Employee 401(k) Concerns: What to Say When You Don’t Know What to Say

It can be nerve-racking watching the stock market fluctuate. That’s why it’s important to talk to your employees about their 401(k) retirement plans.

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When global markets drop a lot, like this past month, it’s natural to get anxious when thinking about your investment portfolio. There’s a lot of money in the markets and it’s almost completely out of our control. When it comes to investments for most people, there’s one giant elephant in the room financial markets — their 401(k).

If you’re an employer, a turbulent market can impact you in 2 ways. Not only are your own personal investments taking a hit, but your employees are likely reaching out to you with their concerns. And for good reason. As the provider of a financial benefit like a retirement plan, many employees look to you for guidance.

So, what can you say to your employees? It’s no easy task whether you’re financially savvy or a 401(k) novice. No one knows exactly how or when markets will turn. The first thing you should tell your employees is to be patient. But assuming your employees would like a little more assurance right about now — and assuming they are 5 or more years away from retirement — here are the 4 things we’d tell them during this stressful time.

1. The stock market has been up more than it’s been down. A lot more.

While the stock market has had some infamous falls, historically, the stock market has always rebounded over time. In fact, recessions don’t tend to last very long — the average recession is 11 months. Compare that to periods of expansion where the average time is 5.6 years. The chart below illustrates historical ups and downs from 1950 to 2019, and as you can see, periods of growth far exceed market downturns.

Guideline 401k

2. 401(k) plans are long-term savings vehicles

While employees are contributing to their 401(k) accounts today, the money is meant for retirement. Not next month. The more they save, and continue to save, the better off they’ll be in the long run. Short term market volatility, like what we are experiencing now, doesn’t usually matter in the long run. By keeping money in the market and continuing to contribute and invest, your employees can take advantage of buying when prices are low — which could help even more when it’s time to retire.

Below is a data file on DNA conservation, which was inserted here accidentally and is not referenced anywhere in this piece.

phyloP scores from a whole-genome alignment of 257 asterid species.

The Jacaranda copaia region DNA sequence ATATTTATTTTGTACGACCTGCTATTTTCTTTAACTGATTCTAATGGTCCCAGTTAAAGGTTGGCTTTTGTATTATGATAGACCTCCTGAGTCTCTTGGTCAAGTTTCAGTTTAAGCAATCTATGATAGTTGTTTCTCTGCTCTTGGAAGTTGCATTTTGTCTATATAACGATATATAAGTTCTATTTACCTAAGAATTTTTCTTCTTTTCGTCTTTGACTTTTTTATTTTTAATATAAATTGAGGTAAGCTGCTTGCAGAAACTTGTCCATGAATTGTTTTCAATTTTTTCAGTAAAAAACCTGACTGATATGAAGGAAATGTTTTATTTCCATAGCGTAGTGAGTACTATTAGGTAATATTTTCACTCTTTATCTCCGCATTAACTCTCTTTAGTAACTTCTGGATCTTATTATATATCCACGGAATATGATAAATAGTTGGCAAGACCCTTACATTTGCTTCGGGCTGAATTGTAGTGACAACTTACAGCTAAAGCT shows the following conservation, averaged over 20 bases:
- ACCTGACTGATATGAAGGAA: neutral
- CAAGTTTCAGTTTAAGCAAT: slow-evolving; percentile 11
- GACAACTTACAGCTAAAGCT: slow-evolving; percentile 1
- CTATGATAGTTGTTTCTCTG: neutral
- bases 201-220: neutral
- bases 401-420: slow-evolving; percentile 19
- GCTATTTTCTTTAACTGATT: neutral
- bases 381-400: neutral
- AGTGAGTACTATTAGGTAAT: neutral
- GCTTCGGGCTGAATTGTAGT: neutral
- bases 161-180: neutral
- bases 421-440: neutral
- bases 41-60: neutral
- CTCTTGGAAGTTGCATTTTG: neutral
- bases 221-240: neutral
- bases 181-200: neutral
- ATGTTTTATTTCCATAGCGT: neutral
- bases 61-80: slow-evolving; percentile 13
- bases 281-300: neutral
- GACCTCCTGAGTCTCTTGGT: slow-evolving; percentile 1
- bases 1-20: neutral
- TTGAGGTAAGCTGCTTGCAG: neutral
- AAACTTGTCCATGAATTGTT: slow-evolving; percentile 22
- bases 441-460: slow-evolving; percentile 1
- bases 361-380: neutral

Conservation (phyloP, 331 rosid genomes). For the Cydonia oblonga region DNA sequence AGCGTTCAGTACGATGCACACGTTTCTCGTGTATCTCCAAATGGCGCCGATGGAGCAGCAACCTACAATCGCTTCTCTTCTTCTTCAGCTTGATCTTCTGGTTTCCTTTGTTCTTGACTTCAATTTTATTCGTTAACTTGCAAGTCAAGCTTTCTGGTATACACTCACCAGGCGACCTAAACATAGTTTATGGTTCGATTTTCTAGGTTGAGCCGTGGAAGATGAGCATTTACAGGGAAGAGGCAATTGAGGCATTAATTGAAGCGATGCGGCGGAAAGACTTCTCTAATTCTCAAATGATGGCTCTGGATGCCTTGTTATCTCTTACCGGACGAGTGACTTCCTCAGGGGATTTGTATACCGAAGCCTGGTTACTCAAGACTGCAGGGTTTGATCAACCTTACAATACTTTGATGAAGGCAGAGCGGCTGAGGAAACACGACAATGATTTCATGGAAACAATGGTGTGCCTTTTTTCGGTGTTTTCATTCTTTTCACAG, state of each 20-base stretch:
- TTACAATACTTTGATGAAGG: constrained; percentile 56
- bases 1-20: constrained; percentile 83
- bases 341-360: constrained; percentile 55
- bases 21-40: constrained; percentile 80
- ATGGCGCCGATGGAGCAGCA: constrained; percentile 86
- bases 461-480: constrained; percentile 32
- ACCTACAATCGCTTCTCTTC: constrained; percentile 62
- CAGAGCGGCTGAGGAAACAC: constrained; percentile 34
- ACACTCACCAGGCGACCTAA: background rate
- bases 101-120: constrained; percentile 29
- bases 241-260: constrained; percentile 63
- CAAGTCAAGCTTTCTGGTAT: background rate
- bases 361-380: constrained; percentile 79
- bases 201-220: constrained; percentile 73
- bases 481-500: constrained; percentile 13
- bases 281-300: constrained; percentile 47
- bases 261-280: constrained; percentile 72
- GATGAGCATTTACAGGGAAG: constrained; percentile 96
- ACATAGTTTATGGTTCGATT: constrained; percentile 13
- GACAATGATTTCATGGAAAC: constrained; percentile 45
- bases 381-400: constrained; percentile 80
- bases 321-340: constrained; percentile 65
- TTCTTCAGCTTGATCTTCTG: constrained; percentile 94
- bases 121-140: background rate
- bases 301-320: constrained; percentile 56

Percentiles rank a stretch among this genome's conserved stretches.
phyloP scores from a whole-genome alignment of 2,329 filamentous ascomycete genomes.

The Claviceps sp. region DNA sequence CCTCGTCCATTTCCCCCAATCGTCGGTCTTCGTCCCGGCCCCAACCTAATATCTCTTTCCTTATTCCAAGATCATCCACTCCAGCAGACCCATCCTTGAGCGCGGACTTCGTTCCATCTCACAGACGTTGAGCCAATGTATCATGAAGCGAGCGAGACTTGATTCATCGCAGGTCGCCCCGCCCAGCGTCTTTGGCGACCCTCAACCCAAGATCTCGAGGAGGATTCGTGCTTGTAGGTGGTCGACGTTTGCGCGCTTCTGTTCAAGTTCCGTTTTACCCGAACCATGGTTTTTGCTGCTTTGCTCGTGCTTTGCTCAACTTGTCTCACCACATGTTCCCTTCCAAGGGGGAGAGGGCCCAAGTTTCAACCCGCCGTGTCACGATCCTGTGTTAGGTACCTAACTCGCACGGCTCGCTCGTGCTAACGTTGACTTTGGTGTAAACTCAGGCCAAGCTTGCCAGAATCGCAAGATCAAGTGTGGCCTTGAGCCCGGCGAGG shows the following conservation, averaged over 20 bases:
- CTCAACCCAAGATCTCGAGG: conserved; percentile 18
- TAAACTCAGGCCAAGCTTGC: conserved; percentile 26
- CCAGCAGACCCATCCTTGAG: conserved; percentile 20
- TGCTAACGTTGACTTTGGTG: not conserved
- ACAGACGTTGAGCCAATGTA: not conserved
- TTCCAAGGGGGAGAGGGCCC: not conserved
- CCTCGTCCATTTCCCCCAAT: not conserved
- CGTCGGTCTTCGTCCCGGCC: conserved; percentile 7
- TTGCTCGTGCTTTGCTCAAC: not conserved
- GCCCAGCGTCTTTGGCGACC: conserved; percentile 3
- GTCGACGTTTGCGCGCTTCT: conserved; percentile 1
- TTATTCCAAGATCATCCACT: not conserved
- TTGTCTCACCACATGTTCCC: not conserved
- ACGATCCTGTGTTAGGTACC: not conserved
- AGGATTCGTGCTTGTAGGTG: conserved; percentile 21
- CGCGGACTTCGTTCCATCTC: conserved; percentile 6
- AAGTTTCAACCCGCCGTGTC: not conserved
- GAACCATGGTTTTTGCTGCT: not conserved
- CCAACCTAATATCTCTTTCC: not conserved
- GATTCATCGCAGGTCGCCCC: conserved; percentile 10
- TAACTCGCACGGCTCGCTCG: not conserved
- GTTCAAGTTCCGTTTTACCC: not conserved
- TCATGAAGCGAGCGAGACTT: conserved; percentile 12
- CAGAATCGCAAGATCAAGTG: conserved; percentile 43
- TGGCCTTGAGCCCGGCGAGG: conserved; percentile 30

3. 401(k) providers have their backs

401(k) plans were designed to benefit both employers and employees. The Employee Retirement Income Security Act of 1974 (ERISA) was created to impose strict standards of conduct, responsibility, and obligations for 401(k) plan fiduciaries. Among other things, 401(k) plan fiduciaries are responsible for ensuring the plan’s investments are diversified and for managing the plan with only the interests of participants and their beneficiaries in mind.

Guideline serves as the 3(38) plan fiduciary for all of our plans. Our investment philosophy revolves around having a low-cost, passively managed portfolio that’s broadly diversified — setting employees up for positive long-term financial outcomes.

4. If investments were good in January, they’re likely good long term

If your employees felt good about their portfolio before the downturn, they should feel good about its long-term growth, too. Watching investment portfolios lose value isn’t fun, but market volatility and occasional downturns are usually a (temporary) part of the process. Portfolios that are broadly diversified and align with an investor’s age, risk tolerance, and time horizon can usually weather short term market volatility.

During stressful times like these, we think it’s best to focus on what you have control over like your overall asset allocation and contributions. Things like day-to-day changes in public policy and market volatility are beyond our control and shouldn’t be considered for long term investing. (Easier said than done, we know.).

We recently looked at our own investor data, and saw that 98% of our 401(k) investors are leaving their portfolios alone — a really positive sign. We’ve written about this before, but even still, our best advice can be hard to stomach: avoid looking at your retirement accounts, take a few deep breaths, and keep contributing through your regular payroll deductions.

No one can predict when the market will turn or how it will look when it does. But history has shown us time and again that the market will turn — and probably with some force. If your employees come to you for some financial advice, we hope these reminders can equip you with the historic knowledge and long-term perspectives you need to guide them with confidence.

The information above is provided for educational purposes only and should not be construed as personal investment advice or a guarantee of performance. All investments involve risk and your investments could lose value. You are advised to consult a qualified financial adviser or tax professional before relying on the information provided herein. 

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